The influence of Christianity on 'the history of violence' is often exemplified by famous instances of interfaith conflict, like 'The Crusades'. However, as religions develop, they usually marginalize violence against fellow believers long before they ever, if at all, question violence against 'others'. Through an investigation of spiritual and legal sources, this book details how Christian teachings about charity, sin and purity problematized late medieval parishioners' use of violence, and how parishioners actually tried to reconcile these teachings with cultural norms that often honored violent conduct. By illuminating the impact of lessons concerning the sinfulness of violence and piety of self-restraint, this book provides a fresh perspective on the important role of religion in the 'civilizing process' of European history.
Daniel E. Thiery, Ph.D. (2003) in Medieval Studies, University of Toronto, is Assistant Professor of Medieval History at Iona College. He is a co-editor of
A ‘Great Effusion of Blood’? Interpreting Medieval Violence (Toronto, 2004).
Table of contents
Introduction: Religion and the ‘Civilizing process’
Part 1 Lessons on the value of Violence
Introduction to part 1
1. The Contra: Recognizing a Role for Violence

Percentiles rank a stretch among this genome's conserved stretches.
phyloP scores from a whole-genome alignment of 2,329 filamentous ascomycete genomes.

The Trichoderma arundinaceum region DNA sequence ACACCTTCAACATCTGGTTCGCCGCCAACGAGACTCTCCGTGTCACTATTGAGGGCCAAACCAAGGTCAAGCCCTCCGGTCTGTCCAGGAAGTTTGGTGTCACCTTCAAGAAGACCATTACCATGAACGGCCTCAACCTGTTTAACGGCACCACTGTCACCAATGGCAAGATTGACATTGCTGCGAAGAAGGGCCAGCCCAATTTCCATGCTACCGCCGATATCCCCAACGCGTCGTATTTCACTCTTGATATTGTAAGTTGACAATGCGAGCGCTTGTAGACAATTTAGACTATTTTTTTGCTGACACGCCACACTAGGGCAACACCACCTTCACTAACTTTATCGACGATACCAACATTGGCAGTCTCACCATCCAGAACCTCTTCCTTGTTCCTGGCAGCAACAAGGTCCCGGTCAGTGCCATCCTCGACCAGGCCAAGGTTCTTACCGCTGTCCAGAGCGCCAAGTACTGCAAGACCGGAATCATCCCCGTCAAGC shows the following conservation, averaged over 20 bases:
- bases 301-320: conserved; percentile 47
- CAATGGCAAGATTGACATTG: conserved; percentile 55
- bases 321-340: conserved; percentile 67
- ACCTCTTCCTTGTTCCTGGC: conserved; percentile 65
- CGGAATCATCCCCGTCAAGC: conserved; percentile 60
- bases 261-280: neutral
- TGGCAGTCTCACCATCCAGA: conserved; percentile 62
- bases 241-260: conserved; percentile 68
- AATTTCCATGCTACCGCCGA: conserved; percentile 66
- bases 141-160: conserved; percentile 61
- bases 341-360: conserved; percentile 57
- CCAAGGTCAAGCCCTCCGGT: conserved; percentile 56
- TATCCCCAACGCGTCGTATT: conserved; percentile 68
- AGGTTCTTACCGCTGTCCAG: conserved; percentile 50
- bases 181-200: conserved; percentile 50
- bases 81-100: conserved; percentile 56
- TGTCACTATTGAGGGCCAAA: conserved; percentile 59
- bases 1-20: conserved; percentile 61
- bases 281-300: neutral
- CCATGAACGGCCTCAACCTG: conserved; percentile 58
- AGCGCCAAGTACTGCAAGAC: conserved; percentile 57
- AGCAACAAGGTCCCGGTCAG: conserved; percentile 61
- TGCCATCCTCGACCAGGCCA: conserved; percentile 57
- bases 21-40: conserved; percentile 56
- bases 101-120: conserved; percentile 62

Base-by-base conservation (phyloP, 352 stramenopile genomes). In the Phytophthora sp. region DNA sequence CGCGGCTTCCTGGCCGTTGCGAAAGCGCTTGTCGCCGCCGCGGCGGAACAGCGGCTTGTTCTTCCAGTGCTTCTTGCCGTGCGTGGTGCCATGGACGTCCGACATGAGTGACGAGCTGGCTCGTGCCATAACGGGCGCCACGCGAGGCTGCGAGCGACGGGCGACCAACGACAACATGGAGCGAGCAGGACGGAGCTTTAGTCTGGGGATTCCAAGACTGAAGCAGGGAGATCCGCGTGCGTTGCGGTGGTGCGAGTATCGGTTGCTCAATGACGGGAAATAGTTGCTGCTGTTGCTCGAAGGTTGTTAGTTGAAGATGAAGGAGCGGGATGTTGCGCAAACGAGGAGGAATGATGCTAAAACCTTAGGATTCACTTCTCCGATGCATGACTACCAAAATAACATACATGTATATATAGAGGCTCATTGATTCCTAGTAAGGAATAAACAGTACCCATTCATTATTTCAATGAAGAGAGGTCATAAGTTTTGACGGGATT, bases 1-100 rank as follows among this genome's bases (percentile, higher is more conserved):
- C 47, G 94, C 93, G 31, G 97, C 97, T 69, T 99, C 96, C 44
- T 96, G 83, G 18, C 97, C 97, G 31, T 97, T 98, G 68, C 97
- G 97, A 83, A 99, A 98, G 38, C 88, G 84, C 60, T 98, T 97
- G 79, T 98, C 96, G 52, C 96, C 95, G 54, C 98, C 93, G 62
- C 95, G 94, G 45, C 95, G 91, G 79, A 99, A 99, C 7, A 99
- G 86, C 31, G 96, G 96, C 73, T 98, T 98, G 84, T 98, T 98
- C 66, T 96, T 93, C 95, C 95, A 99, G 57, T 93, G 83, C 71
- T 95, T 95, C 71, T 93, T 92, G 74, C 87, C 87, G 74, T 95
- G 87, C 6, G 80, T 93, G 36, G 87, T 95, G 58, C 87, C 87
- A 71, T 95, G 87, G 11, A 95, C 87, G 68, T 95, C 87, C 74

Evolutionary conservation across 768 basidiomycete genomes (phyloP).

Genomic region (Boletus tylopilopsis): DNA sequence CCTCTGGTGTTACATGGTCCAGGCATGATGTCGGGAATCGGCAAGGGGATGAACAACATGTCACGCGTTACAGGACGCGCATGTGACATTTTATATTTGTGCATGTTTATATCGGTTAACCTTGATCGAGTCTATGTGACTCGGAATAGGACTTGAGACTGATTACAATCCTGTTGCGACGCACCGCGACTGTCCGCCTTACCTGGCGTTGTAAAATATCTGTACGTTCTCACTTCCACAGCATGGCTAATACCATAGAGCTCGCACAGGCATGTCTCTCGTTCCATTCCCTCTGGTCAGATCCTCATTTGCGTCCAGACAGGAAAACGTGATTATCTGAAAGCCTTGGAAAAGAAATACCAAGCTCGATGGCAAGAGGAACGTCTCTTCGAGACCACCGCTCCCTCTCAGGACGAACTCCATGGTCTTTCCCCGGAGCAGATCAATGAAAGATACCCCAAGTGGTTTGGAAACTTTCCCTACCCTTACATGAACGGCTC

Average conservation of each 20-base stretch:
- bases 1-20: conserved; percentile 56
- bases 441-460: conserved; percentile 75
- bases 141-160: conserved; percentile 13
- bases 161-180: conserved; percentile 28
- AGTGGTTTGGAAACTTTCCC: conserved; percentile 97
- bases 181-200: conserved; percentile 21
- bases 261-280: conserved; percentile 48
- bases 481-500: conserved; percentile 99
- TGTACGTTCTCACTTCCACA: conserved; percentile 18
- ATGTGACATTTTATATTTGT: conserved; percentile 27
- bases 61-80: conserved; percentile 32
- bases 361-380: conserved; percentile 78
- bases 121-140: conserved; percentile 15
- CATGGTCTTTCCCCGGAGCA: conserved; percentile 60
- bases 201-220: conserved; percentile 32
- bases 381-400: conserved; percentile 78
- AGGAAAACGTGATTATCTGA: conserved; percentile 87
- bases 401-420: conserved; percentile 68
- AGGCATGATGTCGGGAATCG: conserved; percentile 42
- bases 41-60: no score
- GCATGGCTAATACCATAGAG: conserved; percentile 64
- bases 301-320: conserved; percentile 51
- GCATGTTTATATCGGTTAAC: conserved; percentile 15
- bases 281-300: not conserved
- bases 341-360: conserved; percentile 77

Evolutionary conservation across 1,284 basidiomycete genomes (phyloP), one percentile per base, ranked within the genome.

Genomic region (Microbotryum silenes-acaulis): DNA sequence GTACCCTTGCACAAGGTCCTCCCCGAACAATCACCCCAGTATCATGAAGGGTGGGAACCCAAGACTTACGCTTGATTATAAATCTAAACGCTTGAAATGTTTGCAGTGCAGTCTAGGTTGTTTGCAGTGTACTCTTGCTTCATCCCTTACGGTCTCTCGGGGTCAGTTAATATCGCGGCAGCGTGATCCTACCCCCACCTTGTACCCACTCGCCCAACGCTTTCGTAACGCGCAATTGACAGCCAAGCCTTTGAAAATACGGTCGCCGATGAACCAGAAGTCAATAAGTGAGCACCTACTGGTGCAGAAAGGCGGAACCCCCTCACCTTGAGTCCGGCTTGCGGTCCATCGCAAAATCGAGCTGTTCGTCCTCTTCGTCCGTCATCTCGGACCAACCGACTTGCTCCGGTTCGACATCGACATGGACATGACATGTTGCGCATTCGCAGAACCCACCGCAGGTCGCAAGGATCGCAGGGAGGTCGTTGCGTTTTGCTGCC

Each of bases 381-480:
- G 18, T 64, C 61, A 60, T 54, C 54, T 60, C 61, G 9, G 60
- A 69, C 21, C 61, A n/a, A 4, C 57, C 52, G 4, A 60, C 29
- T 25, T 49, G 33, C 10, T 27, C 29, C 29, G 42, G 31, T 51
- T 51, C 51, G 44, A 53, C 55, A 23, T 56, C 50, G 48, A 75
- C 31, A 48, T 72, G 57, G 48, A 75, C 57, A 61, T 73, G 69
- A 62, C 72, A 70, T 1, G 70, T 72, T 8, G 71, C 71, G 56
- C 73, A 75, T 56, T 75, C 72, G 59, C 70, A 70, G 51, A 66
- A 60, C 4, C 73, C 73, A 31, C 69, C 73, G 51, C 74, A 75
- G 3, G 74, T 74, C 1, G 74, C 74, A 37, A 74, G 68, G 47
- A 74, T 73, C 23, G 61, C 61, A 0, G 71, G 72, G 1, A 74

2. Sacred Space and Ritual: Creating an Expectancy of Restraint
3. The Eucharist and the Clergy: Fostering Charity Incarnate
4. Sermons, Confessions and Private Meditation: Learning that Vengeance Disturbs the Divine
Conclusion to part 1: Do Think Twice, It’s Not Alright
Part Two: Parishioners’ praxis
Introduction to part 2
5. Sacred Space and ritual: Finding Variation yet Common Expectation
6. The Eucharist: Demanding a Dreadful Peace
7. The Clergy: Swinging both Plowshares and Swords
8. Conclusion to Part II: The Reality of ‘Civility’ Spurred by Religion
Conclusion: Finding Religion in Restraint
Those interested in English history, medieval and early modern studies/history, cultural history, social history, history of law and order, Church history, history of violence, religious studies, or historical anthropology.